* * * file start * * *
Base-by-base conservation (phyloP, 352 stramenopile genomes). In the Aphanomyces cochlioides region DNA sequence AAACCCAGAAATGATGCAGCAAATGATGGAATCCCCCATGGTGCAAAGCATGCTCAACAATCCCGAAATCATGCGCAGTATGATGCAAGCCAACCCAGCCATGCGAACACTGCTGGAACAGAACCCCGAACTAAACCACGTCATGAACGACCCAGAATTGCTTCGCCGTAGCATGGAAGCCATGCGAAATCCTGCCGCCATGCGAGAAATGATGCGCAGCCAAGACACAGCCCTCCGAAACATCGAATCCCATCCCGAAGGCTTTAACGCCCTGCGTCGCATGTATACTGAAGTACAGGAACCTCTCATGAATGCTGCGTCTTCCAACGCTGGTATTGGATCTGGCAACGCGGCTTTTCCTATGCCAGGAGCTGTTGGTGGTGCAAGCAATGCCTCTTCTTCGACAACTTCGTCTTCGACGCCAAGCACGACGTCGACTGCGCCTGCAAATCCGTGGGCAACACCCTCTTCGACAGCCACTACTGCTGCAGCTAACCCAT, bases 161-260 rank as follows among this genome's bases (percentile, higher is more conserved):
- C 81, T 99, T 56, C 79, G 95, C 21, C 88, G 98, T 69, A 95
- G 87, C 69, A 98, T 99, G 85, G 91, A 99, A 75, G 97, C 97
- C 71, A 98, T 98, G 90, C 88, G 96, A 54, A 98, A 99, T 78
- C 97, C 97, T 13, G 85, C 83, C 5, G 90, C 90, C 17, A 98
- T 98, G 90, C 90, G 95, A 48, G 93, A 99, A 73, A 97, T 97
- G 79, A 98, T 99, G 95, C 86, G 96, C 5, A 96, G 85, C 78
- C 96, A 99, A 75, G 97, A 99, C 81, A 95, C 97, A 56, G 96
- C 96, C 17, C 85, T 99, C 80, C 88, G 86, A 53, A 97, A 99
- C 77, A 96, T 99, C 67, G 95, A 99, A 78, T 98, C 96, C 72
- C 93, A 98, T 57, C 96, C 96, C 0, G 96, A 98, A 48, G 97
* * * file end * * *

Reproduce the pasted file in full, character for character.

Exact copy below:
Base-by-base conservation (phyloP, 352 stramenopile genomes). In the Aphanomyces cochlioides region DNA sequence AAACCCAGAAATGATGCAGCAAATGATGGAATCCCCCATGGTGCAAAGCATGCTCAACAATCCCGAAATCATGCGCAGTATGATGCAAGCCAACCCAGCCATGCGAACACTGCTGGAACAGAACCCCGAACTAAACCACGTCATGAACGACCCAGAATTGCTTCGCCGTAGCATGGAAGCCATGCGAAATCCTGCCGCCATGCGAGAAATGATGCGCAGCCAAGACACAGCCCTCCGAAACATCGAATCCCATCCCGAAGGCTTTAACGCCCTGCGTCGCATGTATACTGAAGTACAGGAACCTCTCATGAATGCTGCGTCTTCCAACGCTGGTATTGGATCTGGCAACGCGGCTTTTCCTATGCCAGGAGCTGTTGGTGGTGCAAGCAATGCCTCTTCTTCGACAACTTCGTCTTCGACGCCAAGCACGACGTCGACTGCGCCTGCAAATCCGTGGGCAACACCCTCTTCGACAGCCACTACTGCTGCAGCTAACCCAT, bases 161-260 rank as follows among this genome's bases (percentile, higher is more conserved):
- C 81, T 99, T 56, C 79, G 95, C 21, C 88, G 98, T 69, A 95
- G 87, C 69, A 98, T 99, G 85, G 91, A 99, A 75, G 97, C 97
- C 71, A 98, T 98, G 90, C 88, G 96, A 54, A 98, A 99, T 78
- C 97, C 97, T 13, G 85, C 83, C 5, G 90, C 90, C 17, A 98
- T 98, G 90, C 90, G 95, A 48, G 93, A 99, A 73, A 97, T 97
- G 79, A 98, T 99, G 95, C 86, G 96, C 5, A 96, G 85, C 78
- C 96, A 99, A 75, G 97, A 99, C 81, A 95, C 97, A 56, G 96
- C 96, C 17, C 85, T 99, C 80, C 88, G 86, A 53, A 97, A 99
- C 77, A 96, T 99, C 67, G 95, A 99, A 78, T 98, C 96, C 72
- C 93, A 98, T 57, C 96, C 96, C 0, G 96, A 98, A 48, G 97